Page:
Lawmakers in New York passed a rare on-time state budget early Thursday morning.
Republicans and Democrats alike agreed that while meeting a deadline might not seem like much, it could mean that the embattled state Legislature has finally reached a crossroads.
The $132.5 billion budget carries a two percent spending cut and eliminates $10 billion, including massive cuts to school aid, public colleges, health care, and social service programs.
Gov. Andrew Cuomo - who saw lawmakers agree to nearly every aspect of his executive budget - called the spending plan "transformational."
Assemblywoman Teresa Sayward said this year's budget process was a "step in the right direction." She says the budget features the sort of spending restraints necessary to bring the state back to fiscal solvency.
"It featured the compromise and transparency that has been sorely lacking in past years, while providing tax credits and incentives that will help revitalize the economy and bring the private sector back to life," Sayward said in an emailed statement.
Sayward hopes a fiscally-responsible budget does not lead to new "broad-base" tax increases, adding that a smart fiscal plan should attract jobs to the North Country while "closing the majority of our out-year budget gap."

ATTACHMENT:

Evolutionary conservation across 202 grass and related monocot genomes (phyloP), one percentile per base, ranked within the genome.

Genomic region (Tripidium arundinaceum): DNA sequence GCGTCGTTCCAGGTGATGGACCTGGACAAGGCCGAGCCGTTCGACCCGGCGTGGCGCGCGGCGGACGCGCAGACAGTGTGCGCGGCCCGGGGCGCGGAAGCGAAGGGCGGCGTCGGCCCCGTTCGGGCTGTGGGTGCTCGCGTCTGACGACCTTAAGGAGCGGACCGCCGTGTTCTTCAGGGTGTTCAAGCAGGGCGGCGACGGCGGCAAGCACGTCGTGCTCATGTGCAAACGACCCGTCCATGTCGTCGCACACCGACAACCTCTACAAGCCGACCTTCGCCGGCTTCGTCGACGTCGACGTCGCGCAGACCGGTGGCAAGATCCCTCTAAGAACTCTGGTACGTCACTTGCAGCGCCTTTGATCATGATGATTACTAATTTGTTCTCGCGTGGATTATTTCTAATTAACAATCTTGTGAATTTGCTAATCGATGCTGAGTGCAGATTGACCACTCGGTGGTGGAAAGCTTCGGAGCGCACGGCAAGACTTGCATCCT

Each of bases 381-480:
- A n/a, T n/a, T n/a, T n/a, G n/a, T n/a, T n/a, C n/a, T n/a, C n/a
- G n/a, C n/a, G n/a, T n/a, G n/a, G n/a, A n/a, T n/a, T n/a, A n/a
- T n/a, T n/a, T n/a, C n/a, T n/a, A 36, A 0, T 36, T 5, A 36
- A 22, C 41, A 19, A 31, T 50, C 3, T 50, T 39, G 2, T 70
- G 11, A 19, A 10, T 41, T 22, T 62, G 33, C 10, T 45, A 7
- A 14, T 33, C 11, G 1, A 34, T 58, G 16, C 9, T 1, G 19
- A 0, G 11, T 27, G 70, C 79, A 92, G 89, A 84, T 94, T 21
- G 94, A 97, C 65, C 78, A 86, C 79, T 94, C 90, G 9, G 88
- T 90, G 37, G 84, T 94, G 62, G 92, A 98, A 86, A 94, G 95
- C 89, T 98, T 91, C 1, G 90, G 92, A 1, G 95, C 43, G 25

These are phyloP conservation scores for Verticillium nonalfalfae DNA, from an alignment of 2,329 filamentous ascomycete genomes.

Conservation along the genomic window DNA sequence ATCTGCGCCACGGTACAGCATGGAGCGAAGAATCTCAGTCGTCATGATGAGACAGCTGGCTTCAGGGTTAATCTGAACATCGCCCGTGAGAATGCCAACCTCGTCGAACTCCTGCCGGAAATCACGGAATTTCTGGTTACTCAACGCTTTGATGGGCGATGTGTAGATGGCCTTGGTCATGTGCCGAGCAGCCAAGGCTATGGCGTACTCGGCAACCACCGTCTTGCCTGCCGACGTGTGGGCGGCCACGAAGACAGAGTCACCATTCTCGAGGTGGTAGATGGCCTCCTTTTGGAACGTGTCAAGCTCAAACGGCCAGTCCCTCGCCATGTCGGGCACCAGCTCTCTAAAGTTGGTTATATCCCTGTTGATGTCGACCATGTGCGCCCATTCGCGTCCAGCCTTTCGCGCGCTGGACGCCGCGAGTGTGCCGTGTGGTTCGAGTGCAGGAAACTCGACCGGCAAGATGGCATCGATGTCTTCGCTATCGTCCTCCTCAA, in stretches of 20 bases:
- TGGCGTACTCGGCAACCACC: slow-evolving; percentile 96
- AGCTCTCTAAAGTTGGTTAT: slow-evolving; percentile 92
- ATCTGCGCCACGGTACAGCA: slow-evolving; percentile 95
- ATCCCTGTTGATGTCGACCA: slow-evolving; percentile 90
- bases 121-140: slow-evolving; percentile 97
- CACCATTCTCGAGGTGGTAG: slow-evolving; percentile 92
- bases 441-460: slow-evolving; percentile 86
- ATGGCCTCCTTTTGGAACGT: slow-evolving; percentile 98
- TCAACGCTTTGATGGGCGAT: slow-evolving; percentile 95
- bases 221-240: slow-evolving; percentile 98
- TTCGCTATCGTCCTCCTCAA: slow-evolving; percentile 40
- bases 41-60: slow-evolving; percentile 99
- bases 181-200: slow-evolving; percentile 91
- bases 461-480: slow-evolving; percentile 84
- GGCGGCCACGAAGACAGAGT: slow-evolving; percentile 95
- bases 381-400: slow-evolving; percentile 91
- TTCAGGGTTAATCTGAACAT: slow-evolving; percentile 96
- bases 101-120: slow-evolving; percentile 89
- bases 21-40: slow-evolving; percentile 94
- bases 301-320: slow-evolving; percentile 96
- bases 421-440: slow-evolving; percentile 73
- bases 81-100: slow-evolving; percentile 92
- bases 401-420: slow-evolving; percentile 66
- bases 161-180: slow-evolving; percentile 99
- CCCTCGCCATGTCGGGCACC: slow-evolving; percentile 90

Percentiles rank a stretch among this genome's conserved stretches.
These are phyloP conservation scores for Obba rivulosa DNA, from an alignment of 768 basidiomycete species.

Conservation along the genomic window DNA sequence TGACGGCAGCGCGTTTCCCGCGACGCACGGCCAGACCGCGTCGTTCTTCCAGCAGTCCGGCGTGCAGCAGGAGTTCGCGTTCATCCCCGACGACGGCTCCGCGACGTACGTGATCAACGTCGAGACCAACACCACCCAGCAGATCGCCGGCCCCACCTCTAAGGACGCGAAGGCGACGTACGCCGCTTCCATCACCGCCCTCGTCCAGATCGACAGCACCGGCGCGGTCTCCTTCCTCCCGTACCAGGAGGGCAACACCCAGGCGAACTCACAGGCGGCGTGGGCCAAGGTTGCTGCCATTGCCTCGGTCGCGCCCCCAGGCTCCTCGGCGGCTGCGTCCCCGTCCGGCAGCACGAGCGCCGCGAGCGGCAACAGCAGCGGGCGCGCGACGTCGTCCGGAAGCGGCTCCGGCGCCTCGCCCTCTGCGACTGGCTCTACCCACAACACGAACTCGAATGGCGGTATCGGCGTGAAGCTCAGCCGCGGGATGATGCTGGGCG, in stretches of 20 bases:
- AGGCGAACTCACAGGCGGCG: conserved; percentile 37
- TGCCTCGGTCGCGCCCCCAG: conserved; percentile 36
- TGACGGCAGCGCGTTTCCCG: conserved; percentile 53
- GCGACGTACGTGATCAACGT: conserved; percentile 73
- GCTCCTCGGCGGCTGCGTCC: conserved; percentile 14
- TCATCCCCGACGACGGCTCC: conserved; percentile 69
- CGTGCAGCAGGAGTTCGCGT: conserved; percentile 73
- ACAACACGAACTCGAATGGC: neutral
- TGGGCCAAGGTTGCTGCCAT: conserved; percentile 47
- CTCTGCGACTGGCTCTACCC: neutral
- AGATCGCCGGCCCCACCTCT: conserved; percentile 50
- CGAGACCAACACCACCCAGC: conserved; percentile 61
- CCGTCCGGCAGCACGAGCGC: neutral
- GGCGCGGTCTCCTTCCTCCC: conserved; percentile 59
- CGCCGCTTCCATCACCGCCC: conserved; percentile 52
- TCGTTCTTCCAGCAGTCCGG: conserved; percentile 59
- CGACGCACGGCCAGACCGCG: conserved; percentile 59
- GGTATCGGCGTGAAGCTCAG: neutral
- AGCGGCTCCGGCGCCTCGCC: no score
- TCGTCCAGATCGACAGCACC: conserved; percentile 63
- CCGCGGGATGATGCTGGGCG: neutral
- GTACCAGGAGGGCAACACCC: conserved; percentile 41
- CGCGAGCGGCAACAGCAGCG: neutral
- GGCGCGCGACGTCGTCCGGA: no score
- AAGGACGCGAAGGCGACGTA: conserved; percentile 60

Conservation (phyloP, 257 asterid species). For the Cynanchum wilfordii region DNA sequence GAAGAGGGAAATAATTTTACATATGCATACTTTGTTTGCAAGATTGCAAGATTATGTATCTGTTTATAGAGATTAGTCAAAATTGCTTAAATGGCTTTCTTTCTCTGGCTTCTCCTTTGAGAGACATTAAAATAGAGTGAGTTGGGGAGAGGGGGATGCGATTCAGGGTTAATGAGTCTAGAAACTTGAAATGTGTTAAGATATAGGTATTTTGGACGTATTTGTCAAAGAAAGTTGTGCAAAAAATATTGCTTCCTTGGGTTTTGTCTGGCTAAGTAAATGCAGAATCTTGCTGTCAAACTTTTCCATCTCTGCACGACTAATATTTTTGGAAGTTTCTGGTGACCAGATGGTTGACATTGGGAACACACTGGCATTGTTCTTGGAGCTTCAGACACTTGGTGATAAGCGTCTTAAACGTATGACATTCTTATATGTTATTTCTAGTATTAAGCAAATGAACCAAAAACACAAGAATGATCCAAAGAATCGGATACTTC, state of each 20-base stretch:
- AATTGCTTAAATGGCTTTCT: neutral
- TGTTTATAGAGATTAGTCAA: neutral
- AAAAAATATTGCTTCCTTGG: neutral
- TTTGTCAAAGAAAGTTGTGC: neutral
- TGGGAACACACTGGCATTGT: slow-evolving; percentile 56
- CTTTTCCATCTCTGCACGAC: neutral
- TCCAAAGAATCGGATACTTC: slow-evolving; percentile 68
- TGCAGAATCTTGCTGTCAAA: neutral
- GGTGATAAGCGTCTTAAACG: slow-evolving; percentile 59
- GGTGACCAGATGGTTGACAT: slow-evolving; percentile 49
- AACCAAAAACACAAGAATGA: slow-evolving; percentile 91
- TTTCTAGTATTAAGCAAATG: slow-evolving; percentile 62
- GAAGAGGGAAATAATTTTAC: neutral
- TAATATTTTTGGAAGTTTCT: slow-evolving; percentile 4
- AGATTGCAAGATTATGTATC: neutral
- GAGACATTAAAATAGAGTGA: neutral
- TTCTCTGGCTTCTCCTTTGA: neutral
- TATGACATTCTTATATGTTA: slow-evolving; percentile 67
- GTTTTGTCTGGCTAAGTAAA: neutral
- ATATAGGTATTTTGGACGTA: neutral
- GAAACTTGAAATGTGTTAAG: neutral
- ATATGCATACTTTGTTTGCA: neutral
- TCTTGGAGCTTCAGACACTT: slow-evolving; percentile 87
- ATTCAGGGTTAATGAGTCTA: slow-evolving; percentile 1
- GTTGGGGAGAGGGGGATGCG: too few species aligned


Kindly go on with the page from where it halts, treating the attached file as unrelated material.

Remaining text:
"Much more needs to be accomplished this legislative session," Sayward said. "We must move forward promptly to eliminate unfunded mandates and job killing regulations in order to ease the burden facing taxpayers in the North Country."
State Senator Betty Little says the new state budget includes funding for the Northern New York Agricultural Development Program and the new Recharge NY Power Program, which aims to promote economic growth.
The fiscal plan that passed early Thursday morning also includes a prison system capacity reduction plan, Little says.
"I've spoken with the governor about this issue, he has acknowledged the economic impact of closing a facility on rural areas and he is committed to